AP Bio FRQ #2
January 22nd, 2013
A.) Graph #1
The rate of reaction from 0-30 minutes is 0.34667; r=10.4μM /30 minutes
The reaction was observed after 30 minutes because the reaction rate eventually slows down and the enzyme reaches its maximum potential. Since the enzyme is using the substrate so quickly, the substrates concentration depletes. That means the rate will slow down. Our graph shows that after about 40 minutes, the enzyme is less active.
C.) Graph #2
The substrate is consumed faster since there is twice as much enzyme. The starch would have broken down the substrate fastest in the first ten minutes, which is why the graph’s 2nd point is double. But it still levels out at the same time and the concentration of the maltose is consistent with the original because no extra starch was used. However, since the rate of reaction is being doubled as well, that means the maltose would level off much quicker than the original.
D.) Two Environmental Factors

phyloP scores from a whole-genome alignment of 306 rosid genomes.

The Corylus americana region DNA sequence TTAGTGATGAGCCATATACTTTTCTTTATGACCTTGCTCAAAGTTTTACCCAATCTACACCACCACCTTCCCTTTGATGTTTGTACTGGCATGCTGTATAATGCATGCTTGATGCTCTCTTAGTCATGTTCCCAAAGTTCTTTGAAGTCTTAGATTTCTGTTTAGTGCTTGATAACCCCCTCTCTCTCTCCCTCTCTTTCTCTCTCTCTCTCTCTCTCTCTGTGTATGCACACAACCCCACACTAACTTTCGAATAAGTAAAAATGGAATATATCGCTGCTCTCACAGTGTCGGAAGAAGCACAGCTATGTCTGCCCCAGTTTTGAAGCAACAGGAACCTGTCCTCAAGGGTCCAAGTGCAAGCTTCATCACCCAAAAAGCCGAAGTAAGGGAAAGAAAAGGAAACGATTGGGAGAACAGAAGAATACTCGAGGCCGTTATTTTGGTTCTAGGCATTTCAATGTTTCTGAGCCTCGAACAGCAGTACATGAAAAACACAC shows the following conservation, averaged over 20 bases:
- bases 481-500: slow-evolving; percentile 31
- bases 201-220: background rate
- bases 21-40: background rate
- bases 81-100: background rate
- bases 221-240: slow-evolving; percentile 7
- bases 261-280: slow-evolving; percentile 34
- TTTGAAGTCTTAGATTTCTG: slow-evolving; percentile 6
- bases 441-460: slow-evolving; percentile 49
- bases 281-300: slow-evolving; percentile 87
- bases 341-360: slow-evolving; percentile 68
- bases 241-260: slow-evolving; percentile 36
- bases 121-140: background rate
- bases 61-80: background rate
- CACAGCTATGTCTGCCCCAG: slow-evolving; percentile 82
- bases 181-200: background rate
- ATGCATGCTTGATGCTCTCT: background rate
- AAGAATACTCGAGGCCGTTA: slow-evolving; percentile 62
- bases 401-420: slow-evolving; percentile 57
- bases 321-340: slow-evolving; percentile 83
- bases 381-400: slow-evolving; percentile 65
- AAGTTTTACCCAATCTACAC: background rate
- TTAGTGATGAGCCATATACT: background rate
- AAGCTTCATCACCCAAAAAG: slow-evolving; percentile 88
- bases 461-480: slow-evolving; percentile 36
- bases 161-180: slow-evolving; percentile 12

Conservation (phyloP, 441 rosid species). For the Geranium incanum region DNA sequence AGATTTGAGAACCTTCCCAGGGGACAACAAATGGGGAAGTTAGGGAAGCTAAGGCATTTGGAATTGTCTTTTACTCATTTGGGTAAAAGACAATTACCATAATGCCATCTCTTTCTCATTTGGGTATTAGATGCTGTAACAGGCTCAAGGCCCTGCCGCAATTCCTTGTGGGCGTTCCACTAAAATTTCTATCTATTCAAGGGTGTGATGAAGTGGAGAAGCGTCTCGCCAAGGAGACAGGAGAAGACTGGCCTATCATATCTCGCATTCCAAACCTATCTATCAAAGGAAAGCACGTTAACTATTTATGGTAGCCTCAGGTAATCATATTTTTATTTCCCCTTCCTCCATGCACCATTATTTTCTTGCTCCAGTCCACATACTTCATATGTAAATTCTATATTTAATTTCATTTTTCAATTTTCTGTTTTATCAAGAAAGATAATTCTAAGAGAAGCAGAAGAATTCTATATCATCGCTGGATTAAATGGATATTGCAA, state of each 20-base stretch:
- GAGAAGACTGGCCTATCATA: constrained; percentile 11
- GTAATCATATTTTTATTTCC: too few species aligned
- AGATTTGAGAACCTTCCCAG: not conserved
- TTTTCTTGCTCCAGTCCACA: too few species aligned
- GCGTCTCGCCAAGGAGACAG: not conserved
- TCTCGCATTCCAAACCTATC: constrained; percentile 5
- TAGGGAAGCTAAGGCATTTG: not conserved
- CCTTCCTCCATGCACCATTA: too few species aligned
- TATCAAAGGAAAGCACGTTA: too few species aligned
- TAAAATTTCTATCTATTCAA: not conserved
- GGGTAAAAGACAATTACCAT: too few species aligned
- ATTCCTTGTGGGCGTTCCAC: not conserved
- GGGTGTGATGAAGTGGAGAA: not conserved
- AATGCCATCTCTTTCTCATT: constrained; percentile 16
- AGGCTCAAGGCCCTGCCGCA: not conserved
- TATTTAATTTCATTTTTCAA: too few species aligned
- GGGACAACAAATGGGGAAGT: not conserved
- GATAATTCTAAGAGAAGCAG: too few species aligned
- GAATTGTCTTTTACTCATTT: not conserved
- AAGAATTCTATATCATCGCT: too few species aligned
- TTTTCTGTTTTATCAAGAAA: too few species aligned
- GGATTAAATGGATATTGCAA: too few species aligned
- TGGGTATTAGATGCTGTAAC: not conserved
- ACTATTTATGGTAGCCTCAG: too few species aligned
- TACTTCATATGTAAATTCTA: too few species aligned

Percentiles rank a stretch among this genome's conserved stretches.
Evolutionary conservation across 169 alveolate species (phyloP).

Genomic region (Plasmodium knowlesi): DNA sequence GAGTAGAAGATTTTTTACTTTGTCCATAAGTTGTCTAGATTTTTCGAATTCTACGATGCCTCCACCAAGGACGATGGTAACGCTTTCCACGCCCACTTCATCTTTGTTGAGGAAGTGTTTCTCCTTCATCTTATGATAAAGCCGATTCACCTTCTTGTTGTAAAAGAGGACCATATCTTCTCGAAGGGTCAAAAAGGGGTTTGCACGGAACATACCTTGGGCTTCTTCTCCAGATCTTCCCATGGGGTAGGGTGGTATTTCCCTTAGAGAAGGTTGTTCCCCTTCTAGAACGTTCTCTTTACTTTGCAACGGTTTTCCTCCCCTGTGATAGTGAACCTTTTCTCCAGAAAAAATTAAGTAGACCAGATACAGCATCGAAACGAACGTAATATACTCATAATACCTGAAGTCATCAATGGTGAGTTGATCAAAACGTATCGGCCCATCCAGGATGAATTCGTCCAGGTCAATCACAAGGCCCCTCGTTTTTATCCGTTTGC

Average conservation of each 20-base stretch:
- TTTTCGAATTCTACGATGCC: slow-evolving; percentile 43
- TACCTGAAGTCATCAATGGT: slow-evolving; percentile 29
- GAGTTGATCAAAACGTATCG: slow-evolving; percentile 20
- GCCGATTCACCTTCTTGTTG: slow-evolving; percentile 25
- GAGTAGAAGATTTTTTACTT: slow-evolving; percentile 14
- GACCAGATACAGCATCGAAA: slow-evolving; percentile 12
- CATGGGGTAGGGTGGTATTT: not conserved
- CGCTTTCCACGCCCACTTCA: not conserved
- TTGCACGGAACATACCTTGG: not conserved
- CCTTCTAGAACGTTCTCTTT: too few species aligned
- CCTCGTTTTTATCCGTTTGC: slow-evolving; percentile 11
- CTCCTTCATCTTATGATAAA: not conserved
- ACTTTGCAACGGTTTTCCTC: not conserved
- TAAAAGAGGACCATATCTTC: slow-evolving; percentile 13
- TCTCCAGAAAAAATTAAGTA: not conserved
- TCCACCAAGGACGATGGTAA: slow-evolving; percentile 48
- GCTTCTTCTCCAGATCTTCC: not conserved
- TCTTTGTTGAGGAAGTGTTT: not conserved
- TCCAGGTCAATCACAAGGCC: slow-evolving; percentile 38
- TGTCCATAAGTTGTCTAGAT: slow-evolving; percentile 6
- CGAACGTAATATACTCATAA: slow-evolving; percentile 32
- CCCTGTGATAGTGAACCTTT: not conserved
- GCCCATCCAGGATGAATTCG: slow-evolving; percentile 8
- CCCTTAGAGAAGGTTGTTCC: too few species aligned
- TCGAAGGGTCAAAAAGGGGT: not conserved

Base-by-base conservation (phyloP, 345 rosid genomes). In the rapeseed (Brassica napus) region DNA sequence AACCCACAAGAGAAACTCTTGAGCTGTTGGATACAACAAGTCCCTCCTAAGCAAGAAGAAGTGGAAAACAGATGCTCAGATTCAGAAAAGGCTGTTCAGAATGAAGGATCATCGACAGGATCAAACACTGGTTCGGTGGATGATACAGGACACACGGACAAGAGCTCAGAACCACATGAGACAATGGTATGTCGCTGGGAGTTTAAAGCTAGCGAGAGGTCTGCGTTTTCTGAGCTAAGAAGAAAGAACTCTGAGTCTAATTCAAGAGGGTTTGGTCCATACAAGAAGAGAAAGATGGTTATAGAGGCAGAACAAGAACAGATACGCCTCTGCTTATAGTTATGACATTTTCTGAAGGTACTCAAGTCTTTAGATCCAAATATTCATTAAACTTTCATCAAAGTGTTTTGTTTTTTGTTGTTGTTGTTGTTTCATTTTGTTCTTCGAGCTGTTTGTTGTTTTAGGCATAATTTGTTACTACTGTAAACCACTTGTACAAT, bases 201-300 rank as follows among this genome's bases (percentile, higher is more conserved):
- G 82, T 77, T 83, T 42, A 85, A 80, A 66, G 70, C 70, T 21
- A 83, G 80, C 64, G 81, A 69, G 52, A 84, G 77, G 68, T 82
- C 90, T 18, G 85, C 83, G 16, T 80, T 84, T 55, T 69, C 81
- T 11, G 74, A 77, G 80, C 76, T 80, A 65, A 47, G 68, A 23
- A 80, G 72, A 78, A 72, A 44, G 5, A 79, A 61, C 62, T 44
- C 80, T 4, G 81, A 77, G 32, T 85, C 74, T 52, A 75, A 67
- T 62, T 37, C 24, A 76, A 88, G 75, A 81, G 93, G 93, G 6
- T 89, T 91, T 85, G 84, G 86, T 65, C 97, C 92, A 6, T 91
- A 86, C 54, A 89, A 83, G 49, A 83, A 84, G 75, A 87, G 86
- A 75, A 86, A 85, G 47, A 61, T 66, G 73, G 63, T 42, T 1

One important factor that can affect the rate of enzyme-meditated reaction would be temperature. Below 5° the enzyme is inactive. When they enzyme is cold, molecules move slower, and the substrate an enzyme don’t really work. From 5° to 40°C the enzyme increases in activity, but then denatures at 40°C. If you heat the enzyme above its optimal range, the hydrogen bonds break meaning the protein loses it secondary and tertiary structure. The denaturing causes the active sight to change shape and the substrate no longer fits. That means the rate of reaction decreases, and the enzyme can no longer regain its shape unless with a chaperonin. The second important factor is pH level. The pH level affects the state of ionization of the enzyme. If the enzyme pH is too low or too high, it can cause it to denature. This decreases the enzymes activity and rate of reaction. Most enzymes have an optimum pH at neutral, but it is...
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